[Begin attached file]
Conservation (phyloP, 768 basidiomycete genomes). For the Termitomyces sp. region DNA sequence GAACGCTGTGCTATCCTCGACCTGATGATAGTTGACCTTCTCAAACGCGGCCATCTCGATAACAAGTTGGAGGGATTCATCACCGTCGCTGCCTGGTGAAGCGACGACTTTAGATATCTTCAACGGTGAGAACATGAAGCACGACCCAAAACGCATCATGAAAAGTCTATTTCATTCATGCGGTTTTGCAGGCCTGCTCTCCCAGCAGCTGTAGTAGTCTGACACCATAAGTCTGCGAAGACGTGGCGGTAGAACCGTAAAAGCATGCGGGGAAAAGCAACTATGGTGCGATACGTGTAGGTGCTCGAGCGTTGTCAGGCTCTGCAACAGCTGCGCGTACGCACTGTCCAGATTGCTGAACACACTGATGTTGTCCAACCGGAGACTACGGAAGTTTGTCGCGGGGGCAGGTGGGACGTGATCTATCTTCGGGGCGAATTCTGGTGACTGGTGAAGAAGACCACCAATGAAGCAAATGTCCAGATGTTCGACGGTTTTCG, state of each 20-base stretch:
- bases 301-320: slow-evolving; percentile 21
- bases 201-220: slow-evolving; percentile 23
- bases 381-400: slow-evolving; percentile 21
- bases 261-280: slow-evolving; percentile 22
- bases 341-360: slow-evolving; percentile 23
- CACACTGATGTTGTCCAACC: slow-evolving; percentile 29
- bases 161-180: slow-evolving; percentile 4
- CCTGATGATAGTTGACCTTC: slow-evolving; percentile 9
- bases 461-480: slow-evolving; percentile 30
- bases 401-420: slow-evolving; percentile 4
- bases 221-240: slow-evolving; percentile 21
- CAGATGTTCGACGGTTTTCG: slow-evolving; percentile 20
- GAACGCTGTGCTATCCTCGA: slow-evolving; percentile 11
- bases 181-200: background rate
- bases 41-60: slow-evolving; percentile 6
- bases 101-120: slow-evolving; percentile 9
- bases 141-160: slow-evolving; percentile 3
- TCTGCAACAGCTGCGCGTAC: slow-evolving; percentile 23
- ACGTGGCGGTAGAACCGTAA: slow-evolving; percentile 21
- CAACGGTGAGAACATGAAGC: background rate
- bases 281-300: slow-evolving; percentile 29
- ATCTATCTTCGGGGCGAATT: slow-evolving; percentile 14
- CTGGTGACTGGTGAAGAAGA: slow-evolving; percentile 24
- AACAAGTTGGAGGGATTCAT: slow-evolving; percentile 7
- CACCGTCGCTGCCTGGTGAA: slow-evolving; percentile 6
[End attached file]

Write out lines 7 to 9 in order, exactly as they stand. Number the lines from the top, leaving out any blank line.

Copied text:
- CACACTGATGTTGTCCAACC: slow-evolving; percentile 29
- bases 161-180: slow-evolving; percentile 4
- CCTGATGATAGTTGACCTTC: slow-evolving; percentile 9